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Identifying Body Dysmorphic Disorder

by Ashley Kwok and Revathi Raghavan


Many of us face insecurities, but people with Body Dysmorphic Disorder have intrusive, repetitive thoughts about a perceived flaw or their appearance. This slight is oftentimes minute or unnoticeable to others, but in the mind of someone who has Body Dysmorphic Disorder, this flaw often prevents them from having complete autonomy over their life.


For example, they will spend an hour or more worrying over their appearance. They may ask their loved ones or friends about their perceived flaws, only to be met with confusion. They might avoid mirrors and taking pictures or alternatively, engage in obsessive mirror-checking and self-grooming. Altogether, this perceived flaw of their appearance gives them significant distress in their day-to-day life.


So what is it like to have BDD?


Correctly diagnosing yourself or someone around you with BDD may be hard, but there are certain symptoms that resonate with many people affected by the disorder.


Such symptoms include social anxiety and increased amounts of trying to "hide their flaws." More than 90% of cases coexist with depression, anxiety, and other psychological ailments. It's important in such circumstances to seek professional help, wherein the condition can be treated with a combination of medicine and psychological counseling sessions. However, there is a difference between being unsatisfied with certain parts of your appearance and having BDD.


How can you distinguish between being unhappy with some part of your appearance and having BDD?


  • Many people remain perpetually sad with some part of the manner in which they look. If the quantity of your time and energy is spent brooding about every aspect of your body or face and this further interferes with day-to-day functioning or causes immense emotional distress, then you might be diagnosed with BDD.


  • If you're preoccupied solely with thinking that you’re “too fat,” or that elements of your body (such as your abdomen or thighs) are seen as “too fat,” it's necessary to work out whether or not.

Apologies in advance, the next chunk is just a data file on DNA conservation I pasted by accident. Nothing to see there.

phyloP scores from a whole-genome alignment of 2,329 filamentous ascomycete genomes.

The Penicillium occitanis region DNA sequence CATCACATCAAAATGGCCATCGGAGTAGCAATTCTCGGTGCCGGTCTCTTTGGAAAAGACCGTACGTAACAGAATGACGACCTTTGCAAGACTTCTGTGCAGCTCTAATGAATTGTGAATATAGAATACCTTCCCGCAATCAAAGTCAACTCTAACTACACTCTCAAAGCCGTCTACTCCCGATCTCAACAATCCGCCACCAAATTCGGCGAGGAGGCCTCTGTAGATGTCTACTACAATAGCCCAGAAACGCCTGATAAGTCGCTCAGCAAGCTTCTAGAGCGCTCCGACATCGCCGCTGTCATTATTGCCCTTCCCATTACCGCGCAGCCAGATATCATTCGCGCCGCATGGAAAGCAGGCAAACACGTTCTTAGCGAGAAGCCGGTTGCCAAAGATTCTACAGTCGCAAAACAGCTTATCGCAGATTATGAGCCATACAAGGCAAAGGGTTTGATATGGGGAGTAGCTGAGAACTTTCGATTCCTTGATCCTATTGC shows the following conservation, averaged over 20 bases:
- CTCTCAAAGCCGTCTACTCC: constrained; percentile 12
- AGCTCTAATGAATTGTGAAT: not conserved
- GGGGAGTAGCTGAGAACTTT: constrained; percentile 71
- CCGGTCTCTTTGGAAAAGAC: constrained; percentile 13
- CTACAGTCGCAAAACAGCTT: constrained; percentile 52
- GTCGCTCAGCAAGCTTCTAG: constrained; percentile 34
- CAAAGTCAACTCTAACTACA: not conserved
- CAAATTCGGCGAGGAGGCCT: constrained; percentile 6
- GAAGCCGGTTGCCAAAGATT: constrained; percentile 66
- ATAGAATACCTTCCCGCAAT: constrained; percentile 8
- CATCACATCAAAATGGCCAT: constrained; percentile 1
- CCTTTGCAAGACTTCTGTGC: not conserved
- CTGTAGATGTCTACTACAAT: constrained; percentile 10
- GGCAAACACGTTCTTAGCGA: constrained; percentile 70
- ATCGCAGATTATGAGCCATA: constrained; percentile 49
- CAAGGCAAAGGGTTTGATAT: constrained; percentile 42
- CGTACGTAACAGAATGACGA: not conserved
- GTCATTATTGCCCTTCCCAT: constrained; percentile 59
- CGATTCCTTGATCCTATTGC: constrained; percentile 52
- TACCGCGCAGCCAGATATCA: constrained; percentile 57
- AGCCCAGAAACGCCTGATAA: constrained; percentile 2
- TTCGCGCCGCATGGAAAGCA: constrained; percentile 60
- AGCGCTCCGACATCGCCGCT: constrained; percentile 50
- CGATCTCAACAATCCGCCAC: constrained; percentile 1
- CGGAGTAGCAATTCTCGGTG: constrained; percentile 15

• Associate in Nursing upset may be an additional fitting designation than BDD.


  • Although it needn’t be limited to weight, a large part of BDD deals with an increasing preoccupation with any “flaw” in the overall appearance and instead refers to a negative body image as a whole. BDD can also include an excessive focus on body hair, pimples, stretch marks, etc. The scariest thing about BDD is that most of the time, it is not limited to just one flat and instead points towards extreme insecurity about ourselves and the way we look.



Here is a list of triggers and warning signs that you may be suffering from BDD:


  • Triggers:


- Low self-esteem

- Critical parents/friends/significant others

- Early childhood trauma

- Social media and pop culture

- Changes in neurochemistry


  • Warning Signs:


- Obsession with checking oneself in the mirror

- Trying to cover up a perceived defect with makeup/clothes

- Feeling self-conscious/anxious around other people

- Repeatedly consulting medical professionals to improve the appearance


Body Dysmorphic disorder is a serious disorder that must be dealt with immediately and delicately. It is important to identify symptoms of it at an early stage and come to terms with it first. If you or your loved ones suffer from this disorder, it is important to prioritize your mental and physical health over your preoccupations, try to seek assistance, or simply have a conversation with a trusted individual.



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